LSM growth contracts for first time in 10 years

Published: August 20, 2019
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PHOTO: FILE

PHOTO: FILE

ISLAMABAD: For the first time in 10 years, the growth in large-scale manufacturing (LSM) industries contracted over 3.6% in the last fiscal year ended June 2019 after almost all major sectors recorded reduction in their output, deepening concern about a protracted economic slowdown and a high unemployment rate.

The LSM output decreased 3.64% in July-June period of fiscal year 2018-19 as compared to the previous year, reported the Pakistan Bureau of Statistics (PBS) on Monday.

The Pakistan Tehreek-e-Insaf (PTI) government’s tight fiscal and monetary policies have adversely affected the industrial sector. The key interest rate has almost doubled to 13.25% in the past one year.

The State Bank of Pakistan (SBP) governor is targeting hot foreign money by keeping interest rate high – a gamble that may attract foreign funds into government securities in the short term but will increase the country’s dependence on foreign lenders besides affecting domestic industries due to the high cost of borrowing. At present, the real interest rate is positive by 5.45%, which is far above the core inflation rate.

It was for the first time in the past 10 years that the LSM sector recorded a negative growth. Last time in fiscal year 2008-09, the LSM had contracted 6% in the aftermath of global economic meltdown and hyperinflation.

The contraction in the last fiscal year was even higher than the negative 2.1% estimate of the government published in the Economic Survey of Pakistan hardly three months ago.

Owing to the poor output, the share of LSM in total national output plunged to a 19-year low of 10.1%. In fiscal year 2000-01, the LSM share in the total national gross domestic product was 10.3%.

In the last year of the Pakistan Muslim League-Nawaz (PML-N) government in 2017-18, the LSM grew 5.1% and its share in the total national output was 10.7%.

Out of 15 major sectors, six registered some growth and nine saw contraction in the last fiscal year, according to data released by the national statistics agency.

The steep reduction in LSM output would heighten the risk of a prolonged economic slowdown besides increasing unemployment in the country. Higher inflation due to currency depreciation and imposition of indirect taxes has also adversely affected the purchasing power of people. Prime Minister Imran Khan had promised the creation of 10 million jobs in five years – an election slogan that the premier has gradually stopped repeating in his public speeches.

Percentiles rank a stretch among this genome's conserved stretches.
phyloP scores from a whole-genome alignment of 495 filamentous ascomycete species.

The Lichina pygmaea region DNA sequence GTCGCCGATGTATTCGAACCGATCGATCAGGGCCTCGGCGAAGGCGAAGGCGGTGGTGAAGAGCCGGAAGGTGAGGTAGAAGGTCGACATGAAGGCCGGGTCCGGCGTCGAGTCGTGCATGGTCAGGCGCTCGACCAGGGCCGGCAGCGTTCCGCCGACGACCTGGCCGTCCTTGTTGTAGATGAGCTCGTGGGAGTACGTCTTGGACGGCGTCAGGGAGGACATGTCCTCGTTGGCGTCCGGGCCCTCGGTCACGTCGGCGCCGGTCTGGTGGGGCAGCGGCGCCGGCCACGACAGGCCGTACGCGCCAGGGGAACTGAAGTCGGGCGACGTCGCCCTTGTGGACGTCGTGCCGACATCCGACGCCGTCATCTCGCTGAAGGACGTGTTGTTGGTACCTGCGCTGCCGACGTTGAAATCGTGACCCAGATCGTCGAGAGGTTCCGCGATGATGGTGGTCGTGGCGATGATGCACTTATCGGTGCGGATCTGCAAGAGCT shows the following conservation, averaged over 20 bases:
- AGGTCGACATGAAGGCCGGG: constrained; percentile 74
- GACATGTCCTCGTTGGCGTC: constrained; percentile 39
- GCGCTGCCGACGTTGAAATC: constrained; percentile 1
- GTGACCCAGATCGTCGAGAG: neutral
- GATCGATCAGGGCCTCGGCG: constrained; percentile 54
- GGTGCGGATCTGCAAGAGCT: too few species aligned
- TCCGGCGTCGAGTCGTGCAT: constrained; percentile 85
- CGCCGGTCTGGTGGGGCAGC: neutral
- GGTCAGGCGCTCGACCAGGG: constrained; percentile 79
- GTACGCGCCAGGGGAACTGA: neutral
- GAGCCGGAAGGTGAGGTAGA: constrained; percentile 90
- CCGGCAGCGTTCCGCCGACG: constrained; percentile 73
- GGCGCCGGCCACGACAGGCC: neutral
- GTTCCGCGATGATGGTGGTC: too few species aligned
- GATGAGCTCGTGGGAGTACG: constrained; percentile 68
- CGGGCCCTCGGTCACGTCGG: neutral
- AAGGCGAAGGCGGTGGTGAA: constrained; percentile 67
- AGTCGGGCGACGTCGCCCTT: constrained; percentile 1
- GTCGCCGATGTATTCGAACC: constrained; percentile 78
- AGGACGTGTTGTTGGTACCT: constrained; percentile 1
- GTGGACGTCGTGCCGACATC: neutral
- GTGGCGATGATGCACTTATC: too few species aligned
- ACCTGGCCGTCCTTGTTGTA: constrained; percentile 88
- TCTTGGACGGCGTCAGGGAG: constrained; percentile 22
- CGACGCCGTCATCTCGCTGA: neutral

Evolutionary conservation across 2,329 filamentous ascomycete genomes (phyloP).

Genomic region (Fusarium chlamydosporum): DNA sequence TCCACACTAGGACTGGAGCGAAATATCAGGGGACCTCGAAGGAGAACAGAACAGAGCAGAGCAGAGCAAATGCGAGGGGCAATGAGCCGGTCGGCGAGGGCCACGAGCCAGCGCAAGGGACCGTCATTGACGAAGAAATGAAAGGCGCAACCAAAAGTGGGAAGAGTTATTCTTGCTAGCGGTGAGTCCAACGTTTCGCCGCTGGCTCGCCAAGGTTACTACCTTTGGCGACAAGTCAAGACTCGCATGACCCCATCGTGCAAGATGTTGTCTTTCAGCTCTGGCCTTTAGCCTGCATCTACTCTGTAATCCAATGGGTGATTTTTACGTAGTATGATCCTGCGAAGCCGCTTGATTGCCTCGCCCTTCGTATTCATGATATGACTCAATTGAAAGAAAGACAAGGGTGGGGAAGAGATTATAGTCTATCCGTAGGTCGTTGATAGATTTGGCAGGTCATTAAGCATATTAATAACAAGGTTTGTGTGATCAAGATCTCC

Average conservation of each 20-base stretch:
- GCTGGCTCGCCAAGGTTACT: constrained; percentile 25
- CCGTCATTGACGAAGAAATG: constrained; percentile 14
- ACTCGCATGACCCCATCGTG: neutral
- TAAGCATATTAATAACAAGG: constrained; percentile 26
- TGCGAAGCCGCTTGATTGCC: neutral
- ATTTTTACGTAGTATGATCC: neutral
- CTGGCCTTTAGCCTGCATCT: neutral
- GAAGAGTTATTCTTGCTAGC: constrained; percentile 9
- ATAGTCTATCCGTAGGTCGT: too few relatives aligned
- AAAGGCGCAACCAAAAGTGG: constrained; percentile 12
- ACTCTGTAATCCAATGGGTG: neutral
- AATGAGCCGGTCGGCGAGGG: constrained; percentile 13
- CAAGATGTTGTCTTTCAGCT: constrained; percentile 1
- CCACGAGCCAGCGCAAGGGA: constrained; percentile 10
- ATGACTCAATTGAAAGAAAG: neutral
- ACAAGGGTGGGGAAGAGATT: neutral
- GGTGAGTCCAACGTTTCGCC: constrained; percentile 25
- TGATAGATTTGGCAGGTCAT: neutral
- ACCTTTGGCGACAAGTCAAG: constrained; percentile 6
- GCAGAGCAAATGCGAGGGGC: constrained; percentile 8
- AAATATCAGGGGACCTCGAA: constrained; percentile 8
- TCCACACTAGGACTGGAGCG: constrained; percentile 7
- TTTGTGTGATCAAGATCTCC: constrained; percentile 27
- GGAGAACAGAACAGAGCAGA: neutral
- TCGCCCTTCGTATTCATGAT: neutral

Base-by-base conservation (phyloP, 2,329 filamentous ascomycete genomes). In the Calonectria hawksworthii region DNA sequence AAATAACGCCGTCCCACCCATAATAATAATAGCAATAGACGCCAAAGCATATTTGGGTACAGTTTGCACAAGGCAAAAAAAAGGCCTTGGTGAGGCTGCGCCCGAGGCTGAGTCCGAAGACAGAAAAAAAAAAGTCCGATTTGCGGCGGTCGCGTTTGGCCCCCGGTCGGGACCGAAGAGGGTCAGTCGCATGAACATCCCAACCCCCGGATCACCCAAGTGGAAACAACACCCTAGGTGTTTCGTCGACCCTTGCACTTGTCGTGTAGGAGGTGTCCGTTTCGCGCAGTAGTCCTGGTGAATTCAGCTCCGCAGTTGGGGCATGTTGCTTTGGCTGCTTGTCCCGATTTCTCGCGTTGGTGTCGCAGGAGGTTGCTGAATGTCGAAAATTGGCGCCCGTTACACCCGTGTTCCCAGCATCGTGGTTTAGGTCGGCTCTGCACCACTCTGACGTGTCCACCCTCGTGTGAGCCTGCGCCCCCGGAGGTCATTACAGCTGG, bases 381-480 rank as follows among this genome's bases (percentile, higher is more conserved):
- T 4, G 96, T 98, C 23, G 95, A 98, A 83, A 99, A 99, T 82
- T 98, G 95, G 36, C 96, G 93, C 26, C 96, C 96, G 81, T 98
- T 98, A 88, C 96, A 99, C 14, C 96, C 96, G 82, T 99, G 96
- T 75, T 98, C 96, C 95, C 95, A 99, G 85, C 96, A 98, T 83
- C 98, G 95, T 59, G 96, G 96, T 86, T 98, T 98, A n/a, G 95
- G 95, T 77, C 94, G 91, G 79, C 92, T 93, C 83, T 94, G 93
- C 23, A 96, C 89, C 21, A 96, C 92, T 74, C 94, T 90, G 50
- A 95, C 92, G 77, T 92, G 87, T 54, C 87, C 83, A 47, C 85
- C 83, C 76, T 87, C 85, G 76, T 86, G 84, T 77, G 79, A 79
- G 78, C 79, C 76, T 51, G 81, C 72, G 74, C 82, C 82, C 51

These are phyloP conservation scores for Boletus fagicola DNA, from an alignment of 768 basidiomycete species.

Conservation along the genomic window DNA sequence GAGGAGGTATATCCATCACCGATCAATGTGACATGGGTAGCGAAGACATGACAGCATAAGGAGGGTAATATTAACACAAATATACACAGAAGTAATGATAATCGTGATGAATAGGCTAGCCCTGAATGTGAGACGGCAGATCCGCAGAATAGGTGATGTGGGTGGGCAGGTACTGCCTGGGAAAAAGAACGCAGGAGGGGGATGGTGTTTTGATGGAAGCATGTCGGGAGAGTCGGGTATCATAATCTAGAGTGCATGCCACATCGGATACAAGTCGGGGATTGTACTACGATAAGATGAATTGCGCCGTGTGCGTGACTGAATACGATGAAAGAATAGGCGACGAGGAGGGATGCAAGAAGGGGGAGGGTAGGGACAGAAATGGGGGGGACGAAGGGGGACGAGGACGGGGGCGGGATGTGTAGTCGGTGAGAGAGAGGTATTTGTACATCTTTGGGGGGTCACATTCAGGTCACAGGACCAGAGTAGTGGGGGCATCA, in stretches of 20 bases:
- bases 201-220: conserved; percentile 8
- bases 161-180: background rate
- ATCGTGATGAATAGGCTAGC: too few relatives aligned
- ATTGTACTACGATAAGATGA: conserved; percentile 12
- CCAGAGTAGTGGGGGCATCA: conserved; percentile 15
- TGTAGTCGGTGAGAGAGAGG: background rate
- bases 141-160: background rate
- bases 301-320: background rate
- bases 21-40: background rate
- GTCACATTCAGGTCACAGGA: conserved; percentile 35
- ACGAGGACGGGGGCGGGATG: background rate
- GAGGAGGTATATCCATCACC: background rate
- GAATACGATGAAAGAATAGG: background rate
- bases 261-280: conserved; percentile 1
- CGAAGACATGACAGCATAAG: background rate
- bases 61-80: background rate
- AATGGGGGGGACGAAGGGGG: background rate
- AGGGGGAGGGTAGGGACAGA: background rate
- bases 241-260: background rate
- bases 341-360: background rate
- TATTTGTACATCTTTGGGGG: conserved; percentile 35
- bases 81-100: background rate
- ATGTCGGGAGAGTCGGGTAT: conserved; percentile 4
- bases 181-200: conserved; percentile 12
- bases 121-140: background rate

The International Monetary Fund (IMF) has projected only 2.4% economic growth for Pakistan in the current fiscal year due to fiscal consolidation and a tight monetary policy adopted by the government to overcome economic challenges.

The data collected by the Oil Companies Advisory Committee (OCAC) showed that 11 types of industries registered 8.4% fall in growth in the last fiscal year.

The Ministry of Industries, which monitors 15 industries, reported a 4.2% decline in growth. Similarly, the provincial bureaus reported slightly over 1% contraction in 11 industries. In June 2019 alone, the LSM sector growth fell 5.1%. The results highlight the challenges Pakistan may have to face in sustaining a decent economic growth and producing exportable surplus.

In terms of sectors, only six exhibited growth in production in the previous fiscal year. The fertiliser sector showed 7.7% growth whereas electronic goods recorded 12.5% growth.

The manufacturing of leather products expanded 2.3%, engineering products 17.4%, rubber products 3.7% and wood products 20.3%. But the cumulative weight of these six sectors was only 8.4% in the LSM sector.

Industries that are producing nine major products recorded a dip in their manufacturing in the last fiscal year. The textile sector witnessed a slight contraction whereas production of food, beverages and tobacco went down 7.2%, coke and petroleum 8.4%, pharmaceuticals 7.7% and chemicals 3.6%.

The manufacturing of non-metallic mineral products decreased 2.4% in the last fiscal year, the automobile sector saw a reduction of nearly 11.8%, iron and steel products nearly 11.2%.

Published in The Express Tribune, August 20th, 2019.

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